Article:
Coverdale's Bible was probably printed by Froschover in Zurich, Switzerland and was published at the end of 1535, with a dedication to Henry VIII. By this time, the conditions were more favorable to a Protestant Bible than they had been in 1525. Henry had finally broken with the Pope and had committed himself to the principle of an English Bible. Coverdale's work was accordingly tolerated by authority, and when the second edition of it appeared in 1537 (printed by an English printer, Nycolson of Southwark), it bore on its title-page the words, "Set forth with the King's most gracious license." In licensing Coverdale's translation, King Henry probably did not know how far he was sanctioning the work of Tyndale, which he had previously condemned.
In the New Testament, in particular, Tyndale's version is the basis of Coverdale's, and to a somewhat less extent this is also the case in the Pentateuch and Jonah; but Coverdale revised the work of his predecessor with the help of the Zurich German Bible of Zwingli and others (1524-1529), a Latin version by Pagninus, the Vulgate, and Luther. In his preface, he explicitly disclaims originality as a translator, and there is no sign that he made any noticeable use of the Greek and Hebrew; but he used the available Latin, German, and English versions with judgment. In the parts of the Old Testament which Tyndale had not published he appears to have translated mainly from the Zurich Bible. [Coverdale's Bible of 1535 was reprinted by Bagster, 1838.]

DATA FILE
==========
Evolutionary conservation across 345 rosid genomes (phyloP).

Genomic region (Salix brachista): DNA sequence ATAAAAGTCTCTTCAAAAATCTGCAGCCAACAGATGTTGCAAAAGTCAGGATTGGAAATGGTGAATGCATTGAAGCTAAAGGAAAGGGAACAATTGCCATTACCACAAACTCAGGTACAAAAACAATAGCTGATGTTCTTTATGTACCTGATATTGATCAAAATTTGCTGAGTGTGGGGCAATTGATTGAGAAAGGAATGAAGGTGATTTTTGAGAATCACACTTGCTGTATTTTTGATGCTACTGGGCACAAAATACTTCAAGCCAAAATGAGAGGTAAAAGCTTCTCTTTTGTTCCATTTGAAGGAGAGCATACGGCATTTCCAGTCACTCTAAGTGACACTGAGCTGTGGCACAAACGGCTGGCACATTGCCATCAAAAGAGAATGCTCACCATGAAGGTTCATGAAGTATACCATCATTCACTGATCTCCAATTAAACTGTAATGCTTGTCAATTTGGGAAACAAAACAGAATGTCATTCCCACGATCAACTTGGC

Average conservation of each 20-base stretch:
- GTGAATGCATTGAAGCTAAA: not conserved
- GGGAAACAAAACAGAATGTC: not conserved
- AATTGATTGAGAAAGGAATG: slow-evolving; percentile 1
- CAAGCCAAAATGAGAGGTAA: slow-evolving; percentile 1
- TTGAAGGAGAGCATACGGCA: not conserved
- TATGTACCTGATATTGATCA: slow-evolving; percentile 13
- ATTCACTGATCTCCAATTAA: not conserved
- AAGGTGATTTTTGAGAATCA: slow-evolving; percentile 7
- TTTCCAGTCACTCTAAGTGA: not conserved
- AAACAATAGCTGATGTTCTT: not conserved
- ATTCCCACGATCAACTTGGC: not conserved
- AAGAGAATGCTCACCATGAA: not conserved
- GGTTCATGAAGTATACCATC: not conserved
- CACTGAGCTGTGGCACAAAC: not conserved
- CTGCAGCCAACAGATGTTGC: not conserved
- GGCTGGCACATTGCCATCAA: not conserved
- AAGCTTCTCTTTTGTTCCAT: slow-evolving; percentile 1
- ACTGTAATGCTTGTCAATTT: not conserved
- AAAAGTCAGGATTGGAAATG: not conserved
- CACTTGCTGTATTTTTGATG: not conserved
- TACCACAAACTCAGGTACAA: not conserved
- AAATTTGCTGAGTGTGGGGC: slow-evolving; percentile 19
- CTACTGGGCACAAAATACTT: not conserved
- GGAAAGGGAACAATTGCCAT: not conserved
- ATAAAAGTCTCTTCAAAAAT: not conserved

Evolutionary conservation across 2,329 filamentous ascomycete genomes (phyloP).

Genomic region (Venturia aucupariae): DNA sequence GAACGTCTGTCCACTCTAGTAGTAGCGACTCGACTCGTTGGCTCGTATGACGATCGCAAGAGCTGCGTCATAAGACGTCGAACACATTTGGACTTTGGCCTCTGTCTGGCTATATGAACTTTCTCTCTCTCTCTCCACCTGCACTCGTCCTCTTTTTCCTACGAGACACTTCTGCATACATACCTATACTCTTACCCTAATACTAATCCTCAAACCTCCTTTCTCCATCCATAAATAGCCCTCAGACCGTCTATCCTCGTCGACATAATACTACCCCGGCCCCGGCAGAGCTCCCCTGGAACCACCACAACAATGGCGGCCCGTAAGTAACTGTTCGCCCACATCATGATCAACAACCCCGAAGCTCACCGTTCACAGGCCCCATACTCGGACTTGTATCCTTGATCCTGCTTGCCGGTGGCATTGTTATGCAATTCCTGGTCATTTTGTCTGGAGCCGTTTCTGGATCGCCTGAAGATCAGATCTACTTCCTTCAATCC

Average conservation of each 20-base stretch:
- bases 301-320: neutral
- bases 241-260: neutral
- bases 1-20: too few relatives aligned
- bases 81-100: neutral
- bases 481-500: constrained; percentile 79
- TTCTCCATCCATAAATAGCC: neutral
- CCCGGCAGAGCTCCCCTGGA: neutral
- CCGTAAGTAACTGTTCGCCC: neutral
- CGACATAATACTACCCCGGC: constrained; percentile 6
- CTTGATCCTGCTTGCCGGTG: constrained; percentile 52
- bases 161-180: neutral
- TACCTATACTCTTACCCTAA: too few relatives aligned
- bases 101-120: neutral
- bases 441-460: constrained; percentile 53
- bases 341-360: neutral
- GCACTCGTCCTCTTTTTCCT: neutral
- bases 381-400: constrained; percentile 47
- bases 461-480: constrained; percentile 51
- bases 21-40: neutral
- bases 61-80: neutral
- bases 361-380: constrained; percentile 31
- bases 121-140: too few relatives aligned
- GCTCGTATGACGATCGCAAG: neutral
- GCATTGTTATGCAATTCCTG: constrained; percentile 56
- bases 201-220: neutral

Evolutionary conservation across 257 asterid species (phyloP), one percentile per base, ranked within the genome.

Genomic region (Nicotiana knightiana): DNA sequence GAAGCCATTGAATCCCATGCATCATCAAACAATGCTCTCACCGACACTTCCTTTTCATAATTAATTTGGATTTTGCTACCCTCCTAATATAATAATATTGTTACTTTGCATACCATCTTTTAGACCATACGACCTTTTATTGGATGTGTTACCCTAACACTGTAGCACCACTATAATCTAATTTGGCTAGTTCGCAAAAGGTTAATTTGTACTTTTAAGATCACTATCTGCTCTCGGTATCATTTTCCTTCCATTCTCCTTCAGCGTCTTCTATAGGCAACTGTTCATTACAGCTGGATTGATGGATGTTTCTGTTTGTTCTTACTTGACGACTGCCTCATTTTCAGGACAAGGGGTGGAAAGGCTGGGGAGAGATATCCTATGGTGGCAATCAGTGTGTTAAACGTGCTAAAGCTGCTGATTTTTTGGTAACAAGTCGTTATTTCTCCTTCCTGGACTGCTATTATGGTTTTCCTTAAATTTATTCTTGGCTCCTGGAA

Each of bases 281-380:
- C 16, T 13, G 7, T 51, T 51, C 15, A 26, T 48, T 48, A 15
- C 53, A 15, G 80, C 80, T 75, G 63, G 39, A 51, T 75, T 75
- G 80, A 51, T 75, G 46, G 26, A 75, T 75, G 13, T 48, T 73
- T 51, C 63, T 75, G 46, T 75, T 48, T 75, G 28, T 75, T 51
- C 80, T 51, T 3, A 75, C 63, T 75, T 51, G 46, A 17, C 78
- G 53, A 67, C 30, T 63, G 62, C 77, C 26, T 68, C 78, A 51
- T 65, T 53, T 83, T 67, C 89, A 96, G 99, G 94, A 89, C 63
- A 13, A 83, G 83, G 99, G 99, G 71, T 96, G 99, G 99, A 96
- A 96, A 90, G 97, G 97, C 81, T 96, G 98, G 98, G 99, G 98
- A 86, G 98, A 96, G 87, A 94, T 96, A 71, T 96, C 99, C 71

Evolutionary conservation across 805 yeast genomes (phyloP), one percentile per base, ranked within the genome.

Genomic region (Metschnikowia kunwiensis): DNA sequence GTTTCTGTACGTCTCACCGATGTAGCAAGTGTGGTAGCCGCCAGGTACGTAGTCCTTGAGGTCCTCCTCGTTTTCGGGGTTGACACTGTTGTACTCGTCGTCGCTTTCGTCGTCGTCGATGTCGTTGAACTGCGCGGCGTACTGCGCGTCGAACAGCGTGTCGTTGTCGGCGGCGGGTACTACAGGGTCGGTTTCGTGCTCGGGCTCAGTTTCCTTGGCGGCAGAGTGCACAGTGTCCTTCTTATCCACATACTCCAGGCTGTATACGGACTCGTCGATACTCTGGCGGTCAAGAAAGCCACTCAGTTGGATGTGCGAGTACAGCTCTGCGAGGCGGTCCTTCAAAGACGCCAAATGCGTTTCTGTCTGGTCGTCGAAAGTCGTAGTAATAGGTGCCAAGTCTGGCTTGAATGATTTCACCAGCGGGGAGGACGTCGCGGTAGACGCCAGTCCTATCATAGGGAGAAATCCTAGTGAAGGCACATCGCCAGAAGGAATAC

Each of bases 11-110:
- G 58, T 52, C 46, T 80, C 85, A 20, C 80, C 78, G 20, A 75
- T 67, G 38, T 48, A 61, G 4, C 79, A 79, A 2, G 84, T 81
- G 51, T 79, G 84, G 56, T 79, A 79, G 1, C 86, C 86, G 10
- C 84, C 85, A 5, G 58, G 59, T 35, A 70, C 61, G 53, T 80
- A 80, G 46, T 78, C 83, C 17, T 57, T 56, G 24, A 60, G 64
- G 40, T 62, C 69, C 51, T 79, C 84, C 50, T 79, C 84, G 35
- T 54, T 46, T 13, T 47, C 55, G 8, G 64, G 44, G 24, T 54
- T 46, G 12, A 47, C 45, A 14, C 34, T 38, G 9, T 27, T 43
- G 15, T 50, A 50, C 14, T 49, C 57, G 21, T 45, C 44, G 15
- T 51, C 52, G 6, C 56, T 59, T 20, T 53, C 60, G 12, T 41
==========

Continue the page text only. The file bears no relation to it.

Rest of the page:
In one respect Coverdale's Bible was groundbreaking, namely, in the arrangement of the books of the. It is to Tyndale's example, no doubt, that the action of Coverdale is due. His Bible is divided into six parts -- (1) Pentateuch; (2) Joshua -- Esther; (3) Job -- "Solomon's Balettes" (i.e. Canticles); (4) Prophets; (5) "Apocrypha, the books and treatises which among the fathers of old are not reckoned to be of like authority with the other books of the Bible, neither are they found in the canon of the Hebrew"; (6) the New Testament. This represents the view generally taken by the Reformers, both in Germany and in England, and so far as concerns the English Bible, Coverdale's example was decisive.